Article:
Reviews for Loki's Wolves
Booklist Reviews 2013 March #2
Norse mythology intrudes on the modern world as RagnarĂ¶k (the apocalyptic battle between gods and monsters) approaches, but no gods are left alive to fight for the world's survival. Now their descendants, including three middle-school kids from South Dakota, must challenge the monsters in the final battle. Chosen to represent Thor's clan, 13-year-old Matt joins classmates Fen and Laurie, descendants of Loki. After consulting the Norns and the Valkyries, they search for the other young god counterparts as well as magical weapons. The third-person narrative looks at each main character's strengths and insecurities as they attempt to work together. Comparisons with Rick Riordan's novels based on Greek, Roman, and Egyptian mythology are inevitable, but this series aims at a somewhat younger audience and features characters who are, at least so far, considerably more human than godlike and more anxious than cocky. While setting up the series takes time, there's plenty of action to quicken the pace. The first volume in the Blackwell Pages series will please many fans of mythology-based adventures. Copyright 2012 Booklist Reviews.
Kirkus Reviews 2013 March #1
The apocalypse is coming, and only the gods can stop it. One problem--the gods are dead. The gods of Norse myth might be dead, but their descendants live, and in Blackwell, S.D., most residents are descendants of either Thor or the trickster god Loki. When Ragnarök, the apocalypse, arrives, 13-year-old Matt Thorsen will be the champion of the gods. He is charged with finding descendants of other gods, forming an alliance and facing off against the monsters of the apocalypse. Unfortunately, the prophecy says that the champions of the gods and the monsters all must die if the world is to be reborn. The narration alternates among the three third-person voices of Matt, Fen, a descendant of Loki, and Laurie, his cousin. It is so methodically constructed that readers will welcome the action Ragnarök will offer. However, this volume is but the debut of a trilogy, and readers will have to await future volumes to tie the tale together. Since Norse myths are not as familiar to most kids as Greek and Roman tales, readers will probably want to check out the series' website, which provides additional information (incomplete at time of review). Norse mythology brought to life with engaging contemporary characters and future volumes that promise explosive action; ideal for Percy Jackson fans who want to branch out. (Fantasy. 8-12) Copyright Kirkus 2013 Kirkus/BPI Communications.All rights reserved.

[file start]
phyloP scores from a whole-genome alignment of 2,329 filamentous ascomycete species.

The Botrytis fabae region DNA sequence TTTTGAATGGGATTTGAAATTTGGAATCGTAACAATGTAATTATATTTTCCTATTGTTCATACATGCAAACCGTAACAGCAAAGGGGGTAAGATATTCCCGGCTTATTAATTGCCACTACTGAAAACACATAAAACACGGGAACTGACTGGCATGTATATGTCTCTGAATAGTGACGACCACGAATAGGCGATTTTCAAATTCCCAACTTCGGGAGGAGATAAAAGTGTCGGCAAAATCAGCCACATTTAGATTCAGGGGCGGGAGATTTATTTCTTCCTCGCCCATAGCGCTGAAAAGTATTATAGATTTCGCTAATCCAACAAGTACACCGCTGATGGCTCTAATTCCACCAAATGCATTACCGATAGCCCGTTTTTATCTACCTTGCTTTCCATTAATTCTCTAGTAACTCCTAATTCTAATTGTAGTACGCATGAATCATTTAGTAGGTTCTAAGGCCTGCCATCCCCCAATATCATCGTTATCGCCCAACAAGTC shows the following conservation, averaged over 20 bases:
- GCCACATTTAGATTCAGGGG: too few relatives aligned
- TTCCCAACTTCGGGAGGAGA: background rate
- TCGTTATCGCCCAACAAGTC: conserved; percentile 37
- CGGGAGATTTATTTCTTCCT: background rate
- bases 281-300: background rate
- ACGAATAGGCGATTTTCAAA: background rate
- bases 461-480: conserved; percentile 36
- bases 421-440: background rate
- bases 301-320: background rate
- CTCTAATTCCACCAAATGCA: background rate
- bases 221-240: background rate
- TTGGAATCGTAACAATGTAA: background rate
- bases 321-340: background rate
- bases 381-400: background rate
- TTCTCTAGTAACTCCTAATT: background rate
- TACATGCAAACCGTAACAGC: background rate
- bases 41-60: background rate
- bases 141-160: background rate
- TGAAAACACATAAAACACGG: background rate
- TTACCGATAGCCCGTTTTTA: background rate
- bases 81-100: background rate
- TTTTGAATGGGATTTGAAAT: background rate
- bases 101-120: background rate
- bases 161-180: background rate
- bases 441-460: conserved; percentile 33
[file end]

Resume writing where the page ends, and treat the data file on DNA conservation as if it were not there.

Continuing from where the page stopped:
Library Media Connection Reviews 2013 October
This novel is the first installment of a fantasy trilogy, The Blackwell Pages, based in Norse mythology. Bearing many similarities to the Percy Jackson series, the story follows three characters, modern day descendants of Viking gods, as they prepare to face Ragnarok, or the end of the world. Told in tandem voices with each author taking a character/chapter, the story will appeal to middle grade boys especially with plenty of action scenes fighting wolves, trolls, and other mythical creatures. Riordan fans looking for the next series may miss some of his wit, but these authors are no strangers to weaving a compelling tale. Once the story moves past the background, the plot picks up quickly and the adventure doesn't disappoint. A website accompanies the series, for those needing a glossary explaining the mythology, as well as promised activities. Jennifer LaBoon, Manager, Fort Worth ISD Library Media Services, Fort Worth, Texas [Editor's Note: Available in e-book format.] RECOMMENDED Copyright 2012 Linworth Publishing, Inc.